I’d thought about buying one of those Fitness Trackers before I started my trip and decided I couldn’t afford the expense, but I wish now that I had as I would really like to know how much distance I have walked already.
I walk everywhere and often for as long as five or six hours at a time, or longer, only stopping for a refreshment at a café or rest on a park bench along the way. I pound the pavements day after day as I explore new places, and new places means a new map and a new set of bearings to master. It’s little wonder I get tired and weepy like an exhausted child that won’t give in! But I am beginning to feel the health benefits as I am undoubtedly getting fitter; leg muscles strong and defined, skin tanned and smooth and lots of fresh air ensuring I sleep deeply and restfully.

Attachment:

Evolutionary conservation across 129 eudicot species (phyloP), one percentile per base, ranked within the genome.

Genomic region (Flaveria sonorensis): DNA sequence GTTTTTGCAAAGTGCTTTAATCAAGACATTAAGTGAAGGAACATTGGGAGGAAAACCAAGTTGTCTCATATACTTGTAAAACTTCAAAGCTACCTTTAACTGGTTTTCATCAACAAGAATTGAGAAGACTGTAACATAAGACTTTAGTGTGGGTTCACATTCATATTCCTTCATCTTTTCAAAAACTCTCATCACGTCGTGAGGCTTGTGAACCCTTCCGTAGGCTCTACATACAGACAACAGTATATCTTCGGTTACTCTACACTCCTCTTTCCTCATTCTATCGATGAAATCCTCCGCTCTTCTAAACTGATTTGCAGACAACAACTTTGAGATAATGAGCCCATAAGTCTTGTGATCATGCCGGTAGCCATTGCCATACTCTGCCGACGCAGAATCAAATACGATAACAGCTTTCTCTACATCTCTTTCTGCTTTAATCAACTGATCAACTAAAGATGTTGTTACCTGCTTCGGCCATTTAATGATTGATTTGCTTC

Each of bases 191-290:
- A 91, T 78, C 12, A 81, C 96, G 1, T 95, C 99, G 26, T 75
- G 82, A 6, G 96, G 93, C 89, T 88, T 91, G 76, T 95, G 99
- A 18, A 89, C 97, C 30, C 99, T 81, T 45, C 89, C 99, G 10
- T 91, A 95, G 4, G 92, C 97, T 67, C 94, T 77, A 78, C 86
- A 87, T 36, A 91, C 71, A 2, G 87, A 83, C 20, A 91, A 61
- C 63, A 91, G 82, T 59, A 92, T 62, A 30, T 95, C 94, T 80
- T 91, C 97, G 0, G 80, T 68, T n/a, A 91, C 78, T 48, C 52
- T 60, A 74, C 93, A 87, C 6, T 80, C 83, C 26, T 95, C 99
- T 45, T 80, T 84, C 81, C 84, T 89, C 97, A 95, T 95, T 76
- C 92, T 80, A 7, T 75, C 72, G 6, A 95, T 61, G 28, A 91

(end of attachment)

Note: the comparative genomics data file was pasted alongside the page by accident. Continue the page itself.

It is quite difficult however to strike a good balance between exploring and simply experiencing. In the beginning I felt compelled to be a tourist, frantically ticking off the things to see and do. But I found I was quickly reaching burnout and wasn’t experiencing the things that makes a trip special; the unique meeting of people and brushes with cultures. Throw into the mix the need to find time to write my blog posts and things were getting just a little bit stressful! I’ve realised however that I simply need to slow down and just be still sometimes and allow experiences to naturally transpire! I still don’t have the mix quite right yet but I am trying.
So all in all, Dear Diary, life on the road so far has been a journey of letting go and adapting to the rhythm of the road. I don’t think I’ve fully embraced it yet and I still need to be more intuitive to letting the path ahead open up naturally, but I am working on it and am content with my progress so far.